Is there any way to disable Google Play Protect (GPP) from an EMM or to otherwise whitelist apps from scanning?

mattdermody
Level 2.0: Eclair

I am very concerned about the Enhanced GPP features coming soon that are currently being piloted in other regions.

 

https://security.googleblog.com/2023/10/enhanced-google-play-protect-real-time.html

 

This is not a welcome feature whatsoever for the fully managed space where we have business apps written internally that are being installed on business devices, owned by that business. In no way do we want Google sitting in between deciding whether a very legitimate app written internally for an organization should be installed on devices that are purchased and owned by the same organization on fully managed devices. I would like a way to disable GPP completely, or at a minimum whitelist applications from scanning as we don't want Google interfering in the business operations.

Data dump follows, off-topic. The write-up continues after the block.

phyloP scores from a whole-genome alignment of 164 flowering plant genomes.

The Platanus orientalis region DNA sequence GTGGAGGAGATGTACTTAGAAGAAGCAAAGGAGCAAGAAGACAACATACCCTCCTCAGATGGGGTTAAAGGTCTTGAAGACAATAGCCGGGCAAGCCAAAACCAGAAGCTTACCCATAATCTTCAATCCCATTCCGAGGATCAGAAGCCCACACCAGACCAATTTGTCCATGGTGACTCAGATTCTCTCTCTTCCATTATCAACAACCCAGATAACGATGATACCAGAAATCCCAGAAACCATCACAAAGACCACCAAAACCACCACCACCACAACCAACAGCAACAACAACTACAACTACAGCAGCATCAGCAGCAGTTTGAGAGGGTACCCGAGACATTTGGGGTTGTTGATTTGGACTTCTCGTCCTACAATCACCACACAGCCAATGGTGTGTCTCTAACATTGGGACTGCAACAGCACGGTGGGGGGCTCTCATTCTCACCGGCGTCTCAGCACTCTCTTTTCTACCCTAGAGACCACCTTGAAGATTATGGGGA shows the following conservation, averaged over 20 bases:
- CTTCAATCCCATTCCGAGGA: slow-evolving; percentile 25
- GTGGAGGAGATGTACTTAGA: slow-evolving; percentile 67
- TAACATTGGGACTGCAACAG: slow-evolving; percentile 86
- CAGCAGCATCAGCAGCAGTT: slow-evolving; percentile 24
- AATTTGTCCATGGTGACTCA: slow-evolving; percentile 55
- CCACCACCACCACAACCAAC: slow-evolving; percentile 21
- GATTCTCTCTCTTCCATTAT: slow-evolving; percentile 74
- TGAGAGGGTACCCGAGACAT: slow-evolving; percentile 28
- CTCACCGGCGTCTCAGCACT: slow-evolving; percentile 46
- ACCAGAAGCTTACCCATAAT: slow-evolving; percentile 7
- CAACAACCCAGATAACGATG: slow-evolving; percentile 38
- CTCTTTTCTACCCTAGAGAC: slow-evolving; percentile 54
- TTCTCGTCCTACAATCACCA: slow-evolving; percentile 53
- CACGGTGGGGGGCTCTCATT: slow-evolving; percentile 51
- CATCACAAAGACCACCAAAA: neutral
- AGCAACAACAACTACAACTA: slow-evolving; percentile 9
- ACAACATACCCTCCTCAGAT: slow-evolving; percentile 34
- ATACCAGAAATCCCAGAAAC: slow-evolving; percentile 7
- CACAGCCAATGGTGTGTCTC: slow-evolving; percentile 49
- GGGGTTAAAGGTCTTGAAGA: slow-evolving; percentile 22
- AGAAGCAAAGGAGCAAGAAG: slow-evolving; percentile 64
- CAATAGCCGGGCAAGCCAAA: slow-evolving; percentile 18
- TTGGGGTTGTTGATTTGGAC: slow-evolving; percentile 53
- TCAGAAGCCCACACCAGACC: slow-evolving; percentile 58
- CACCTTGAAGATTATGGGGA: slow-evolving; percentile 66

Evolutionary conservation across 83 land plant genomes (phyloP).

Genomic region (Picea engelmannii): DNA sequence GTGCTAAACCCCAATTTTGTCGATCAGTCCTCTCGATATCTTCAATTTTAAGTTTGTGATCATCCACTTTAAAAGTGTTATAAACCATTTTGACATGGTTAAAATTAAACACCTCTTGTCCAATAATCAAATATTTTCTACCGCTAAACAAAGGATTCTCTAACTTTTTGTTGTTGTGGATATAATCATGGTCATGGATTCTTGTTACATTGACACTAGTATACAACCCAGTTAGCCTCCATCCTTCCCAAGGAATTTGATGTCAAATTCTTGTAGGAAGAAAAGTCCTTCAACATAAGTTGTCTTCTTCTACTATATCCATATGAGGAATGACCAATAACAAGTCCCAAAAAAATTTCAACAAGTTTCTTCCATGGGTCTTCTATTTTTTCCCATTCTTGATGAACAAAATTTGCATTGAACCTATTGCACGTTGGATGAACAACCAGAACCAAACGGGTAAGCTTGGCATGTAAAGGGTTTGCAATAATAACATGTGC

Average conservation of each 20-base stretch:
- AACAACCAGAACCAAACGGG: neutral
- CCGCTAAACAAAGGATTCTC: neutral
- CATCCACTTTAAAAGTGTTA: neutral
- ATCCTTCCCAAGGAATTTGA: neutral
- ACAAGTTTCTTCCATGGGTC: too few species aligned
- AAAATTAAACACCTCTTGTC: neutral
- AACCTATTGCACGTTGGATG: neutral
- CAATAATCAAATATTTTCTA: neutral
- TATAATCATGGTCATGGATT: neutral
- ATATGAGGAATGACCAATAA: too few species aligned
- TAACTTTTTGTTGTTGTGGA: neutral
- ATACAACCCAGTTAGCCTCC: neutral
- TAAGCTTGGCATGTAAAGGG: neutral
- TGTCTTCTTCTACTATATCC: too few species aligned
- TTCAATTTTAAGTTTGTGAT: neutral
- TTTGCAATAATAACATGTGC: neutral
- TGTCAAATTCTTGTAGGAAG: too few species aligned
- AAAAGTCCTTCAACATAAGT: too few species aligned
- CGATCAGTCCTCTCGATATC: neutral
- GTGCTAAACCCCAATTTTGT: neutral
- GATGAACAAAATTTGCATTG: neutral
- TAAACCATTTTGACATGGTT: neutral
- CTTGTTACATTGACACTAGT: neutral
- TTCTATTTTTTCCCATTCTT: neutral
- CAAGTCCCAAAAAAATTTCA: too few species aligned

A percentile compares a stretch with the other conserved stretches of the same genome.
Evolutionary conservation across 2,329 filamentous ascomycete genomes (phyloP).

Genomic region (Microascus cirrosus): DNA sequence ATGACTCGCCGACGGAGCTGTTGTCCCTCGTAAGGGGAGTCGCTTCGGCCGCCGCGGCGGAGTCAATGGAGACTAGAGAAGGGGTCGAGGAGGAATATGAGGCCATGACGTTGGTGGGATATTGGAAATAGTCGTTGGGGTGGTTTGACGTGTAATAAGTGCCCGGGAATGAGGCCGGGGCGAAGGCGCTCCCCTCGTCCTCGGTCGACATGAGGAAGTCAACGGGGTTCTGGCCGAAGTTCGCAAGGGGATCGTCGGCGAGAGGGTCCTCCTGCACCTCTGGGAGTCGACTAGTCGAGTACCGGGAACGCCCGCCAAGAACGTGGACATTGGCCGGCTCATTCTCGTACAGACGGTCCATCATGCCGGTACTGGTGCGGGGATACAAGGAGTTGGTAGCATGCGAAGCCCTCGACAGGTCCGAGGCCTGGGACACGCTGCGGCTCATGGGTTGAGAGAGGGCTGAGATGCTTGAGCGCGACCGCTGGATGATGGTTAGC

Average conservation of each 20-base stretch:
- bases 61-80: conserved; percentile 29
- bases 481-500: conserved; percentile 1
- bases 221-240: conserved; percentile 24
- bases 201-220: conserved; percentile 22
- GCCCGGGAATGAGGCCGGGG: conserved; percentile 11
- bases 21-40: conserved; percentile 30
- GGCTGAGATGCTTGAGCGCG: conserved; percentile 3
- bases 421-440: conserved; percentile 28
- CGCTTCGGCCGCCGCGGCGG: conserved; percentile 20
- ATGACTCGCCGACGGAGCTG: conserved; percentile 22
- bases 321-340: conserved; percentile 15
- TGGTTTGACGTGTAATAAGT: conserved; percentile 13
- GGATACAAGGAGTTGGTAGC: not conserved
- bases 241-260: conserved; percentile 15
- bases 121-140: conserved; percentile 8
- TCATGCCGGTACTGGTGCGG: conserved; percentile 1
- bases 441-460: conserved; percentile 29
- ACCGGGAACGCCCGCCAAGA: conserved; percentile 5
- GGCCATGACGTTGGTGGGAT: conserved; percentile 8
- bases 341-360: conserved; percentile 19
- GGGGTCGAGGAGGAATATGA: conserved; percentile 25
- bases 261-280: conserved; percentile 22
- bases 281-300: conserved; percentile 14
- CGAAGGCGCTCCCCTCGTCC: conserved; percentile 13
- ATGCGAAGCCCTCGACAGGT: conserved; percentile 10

GPP is a helpful consumer protection features but fully managed devices should have the ability to be opted in or out of the program. Otherwise GPP can incorrectly flag a mission critical app and disable or remove it from a device, thereby bringing down a line-of-business application and an end customers operations. While the intentions of GPP are good, by blocking business apps Google themselves is becoming the malicious actor that GPP is ironically trying. to prevent. 

34 REPLIES 34

ian
Level 1.6: Donut

We also need a programatic way of disabling this.  This pop-up is invasive, and blocks applications that we have knowingly put on managed devices.  While this might be a good thing for individual users - Google taking action on behalf of fully managed devices is a problem, and we need to be able to disable this programmatically to keep those applications on the device. 

mattdermody
Level 2.0: Eclair